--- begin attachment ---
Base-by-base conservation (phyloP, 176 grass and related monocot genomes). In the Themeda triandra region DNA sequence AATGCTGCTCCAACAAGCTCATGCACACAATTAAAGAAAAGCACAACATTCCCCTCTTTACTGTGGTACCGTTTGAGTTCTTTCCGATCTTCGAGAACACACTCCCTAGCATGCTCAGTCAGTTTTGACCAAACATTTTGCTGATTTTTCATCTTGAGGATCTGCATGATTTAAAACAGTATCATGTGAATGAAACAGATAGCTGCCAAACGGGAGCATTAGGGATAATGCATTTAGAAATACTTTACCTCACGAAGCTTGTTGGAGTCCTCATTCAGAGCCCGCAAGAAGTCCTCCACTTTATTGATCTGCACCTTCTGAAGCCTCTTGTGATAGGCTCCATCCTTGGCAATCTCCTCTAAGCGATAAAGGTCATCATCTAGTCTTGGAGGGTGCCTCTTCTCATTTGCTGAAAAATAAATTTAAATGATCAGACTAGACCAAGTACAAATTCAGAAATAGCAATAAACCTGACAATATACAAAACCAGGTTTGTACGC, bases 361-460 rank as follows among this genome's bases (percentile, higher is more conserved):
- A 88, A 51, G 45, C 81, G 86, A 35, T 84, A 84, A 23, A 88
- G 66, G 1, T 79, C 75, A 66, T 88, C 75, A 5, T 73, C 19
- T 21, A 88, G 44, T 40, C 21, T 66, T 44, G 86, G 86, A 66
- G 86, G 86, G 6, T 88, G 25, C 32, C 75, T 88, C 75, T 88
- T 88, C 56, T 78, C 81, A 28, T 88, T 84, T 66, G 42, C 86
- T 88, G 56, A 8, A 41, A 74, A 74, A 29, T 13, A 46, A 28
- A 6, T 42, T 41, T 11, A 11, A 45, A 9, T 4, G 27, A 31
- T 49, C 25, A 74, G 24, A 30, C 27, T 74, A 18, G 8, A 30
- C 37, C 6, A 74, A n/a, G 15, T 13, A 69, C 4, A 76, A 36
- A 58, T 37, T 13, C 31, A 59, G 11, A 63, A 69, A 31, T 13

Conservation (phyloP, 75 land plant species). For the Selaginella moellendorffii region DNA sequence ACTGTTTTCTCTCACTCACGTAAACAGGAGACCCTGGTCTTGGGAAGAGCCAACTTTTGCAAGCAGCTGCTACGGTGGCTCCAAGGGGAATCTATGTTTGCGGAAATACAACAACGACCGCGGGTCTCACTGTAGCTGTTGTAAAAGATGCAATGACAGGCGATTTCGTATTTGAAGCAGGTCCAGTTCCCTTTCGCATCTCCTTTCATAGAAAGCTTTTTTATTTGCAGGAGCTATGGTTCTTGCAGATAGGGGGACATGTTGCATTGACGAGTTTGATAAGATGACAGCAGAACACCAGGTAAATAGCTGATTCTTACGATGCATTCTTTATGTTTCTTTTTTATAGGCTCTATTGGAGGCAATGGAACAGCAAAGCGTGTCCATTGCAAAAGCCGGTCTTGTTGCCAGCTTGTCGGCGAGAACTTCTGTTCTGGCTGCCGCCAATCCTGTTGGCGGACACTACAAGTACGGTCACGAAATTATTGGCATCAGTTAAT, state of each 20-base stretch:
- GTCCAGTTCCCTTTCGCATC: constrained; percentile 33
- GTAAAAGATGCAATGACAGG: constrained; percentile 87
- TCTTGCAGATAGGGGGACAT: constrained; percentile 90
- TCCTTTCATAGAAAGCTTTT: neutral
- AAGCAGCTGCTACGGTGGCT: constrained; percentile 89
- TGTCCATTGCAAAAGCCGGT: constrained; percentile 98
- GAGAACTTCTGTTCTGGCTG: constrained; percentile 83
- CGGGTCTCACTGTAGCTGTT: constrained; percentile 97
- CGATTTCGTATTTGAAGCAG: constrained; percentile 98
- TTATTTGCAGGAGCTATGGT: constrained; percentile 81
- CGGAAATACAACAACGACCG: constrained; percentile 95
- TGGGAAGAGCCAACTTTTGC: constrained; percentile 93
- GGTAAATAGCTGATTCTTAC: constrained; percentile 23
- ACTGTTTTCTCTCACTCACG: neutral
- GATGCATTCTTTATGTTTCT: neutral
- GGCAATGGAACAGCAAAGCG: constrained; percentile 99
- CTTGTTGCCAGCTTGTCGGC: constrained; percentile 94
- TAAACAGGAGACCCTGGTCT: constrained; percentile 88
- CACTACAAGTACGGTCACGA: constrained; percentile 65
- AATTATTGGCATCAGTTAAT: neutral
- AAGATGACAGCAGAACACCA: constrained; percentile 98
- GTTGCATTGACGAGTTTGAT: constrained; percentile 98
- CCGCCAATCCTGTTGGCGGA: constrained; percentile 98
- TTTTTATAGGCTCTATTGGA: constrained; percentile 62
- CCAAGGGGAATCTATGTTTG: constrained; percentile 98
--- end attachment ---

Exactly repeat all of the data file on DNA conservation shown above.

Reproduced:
Base-by-base conservation (phyloP, 176 grass and related monocot genomes). In the Themeda triandra region DNA sequence AATGCTGCTCCAACAAGCTCATGCACACAATTAAAGAAAAGCACAACATTCCCCTCTTTACTGTGGTACCGTTTGAGTTCTTTCCGATCTTCGAGAACACACTCCCTAGCATGCTCAGTCAGTTTTGACCAAACATTTTGCTGATTTTTCATCTTGAGGATCTGCATGATTTAAAACAGTATCATGTGAATGAAACAGATAGCTGCCAAACGGGAGCATTAGGGATAATGCATTTAGAAATACTTTACCTCACGAAGCTTGTTGGAGTCCTCATTCAGAGCCCGCAAGAAGTCCTCCACTTTATTGATCTGCACCTTCTGAAGCCTCTTGTGATAGGCTCCATCCTTGGCAATCTCCTCTAAGCGATAAAGGTCATCATCTAGTCTTGGAGGGTGCCTCTTCTCATTTGCTGAAAAATAAATTTAAATGATCAGACTAGACCAAGTACAAATTCAGAAATAGCAATAAACCTGACAATATACAAAACCAGGTTTGTACGC, bases 361-460 rank as follows among this genome's bases (percentile, higher is more conserved):
- A 88, A 51, G 45, C 81, G 86, A 35, T 84, A 84, A 23, A 88
- G 66, G 1, T 79, C 75, A 66, T 88, C 75, A 5, T 73, C 19
- T 21, A 88, G 44, T 40, C 21, T 66, T 44, G 86, G 86, A 66
- G 86, G 86, G 6, T 88, G 25, C 32, C 75, T 88, C 75, T 88
- T 88, C 56, T 78, C 81, A 28, T 88, T 84, T 66, G 42, C 86
- T 88, G 56, A 8, A 41, A 74, A 74, A 29, T 13, A 46, A 28
- A 6, T 42, T 41, T 11, A 11, A 45, A 9, T 4, G 27, A 31
- T 49, C 25, A 74, G 24, A 30, C 27, T 74, A 18, G 8, A 30
- C 37, C 6, A 74, A n/a, G 15, T 13, A 69, C 4, A 76, A 36
- A 58, T 37, T 13, C 31, A 59, G 11, A 63, A 69, A 31, T 13

Conservation (phyloP, 75 land plant species). For the Selaginella moellendorffii region DNA sequence ACTGTTTTCTCTCACTCACGTAAACAGGAGACCCTGGTCTTGGGAAGAGCCAACTTTTGCAAGCAGCTGCTACGGTGGCTCCAAGGGGAATCTATGTTTGCGGAAATACAACAACGACCGCGGGTCTCACTGTAGCTGTTGTAAAAGATGCAATGACAGGCGATTTCGTATTTGAAGCAGGTCCAGTTCCCTTTCGCATCTCCTTTCATAGAAAGCTTTTTTATTTGCAGGAGCTATGGTTCTTGCAGATAGGGGGACATGTTGCATTGACGAGTTTGATAAGATGACAGCAGAACACCAGGTAAATAGCTGATTCTTACGATGCATTCTTTATGTTTCTTTTTTATAGGCTCTATTGGAGGCAATGGAACAGCAAAGCGTGTCCATTGCAAAAGCCGGTCTTGTTGCCAGCTTGTCGGCGAGAACTTCTGTTCTGGCTGCCGCCAATCCTGTTGGCGGACACTACAAGTACGGTCACGAAATTATTGGCATCAGTTAAT, state of each 20-base stretch:
- GTCCAGTTCCCTTTCGCATC: constrained; percentile 33
- GTAAAAGATGCAATGACAGG: constrained; percentile 87
- TCTTGCAGATAGGGGGACAT: constrained; percentile 90
- TCCTTTCATAGAAAGCTTTT: neutral
- AAGCAGCTGCTACGGTGGCT: constrained; percentile 89
- TGTCCATTGCAAAAGCCGGT: constrained; percentile 98
- GAGAACTTCTGTTCTGGCTG: constrained; percentile 83
- CGGGTCTCACTGTAGCTGTT: constrained; percentile 97
- CGATTTCGTATTTGAAGCAG: constrained; percentile 98
- TTATTTGCAGGAGCTATGGT: constrained; percentile 81
- CGGAAATACAACAACGACCG: constrained; percentile 95
- TGGGAAGAGCCAACTTTTGC: constrained; percentile 93
- GGTAAATAGCTGATTCTTAC: constrained; percentile 23
- ACTGTTTTCTCTCACTCACG: neutral
- GATGCATTCTTTATGTTTCT: neutral
- GGCAATGGAACAGCAAAGCG: constrained; percentile 99
- CTTGTTGCCAGCTTGTCGGC: constrained; percentile 94
- TAAACAGGAGACCCTGGTCT: constrained; percentile 88
- CACTACAAGTACGGTCACGA: constrained; percentile 65
- AATTATTGGCATCAGTTAAT: neutral
- AAGATGACAGCAGAACACCA: constrained; percentile 98
- GTTGCATTGACGAGTTTGAT: constrained; percentile 98
- CCGCCAATCCTGTTGGCGGA: constrained; percentile 98
- TTTTTATAGGCTCTATTGGA: constrained; percentile 62
- CCAAGGGGAATCTATGTTTG: constrained; percentile 98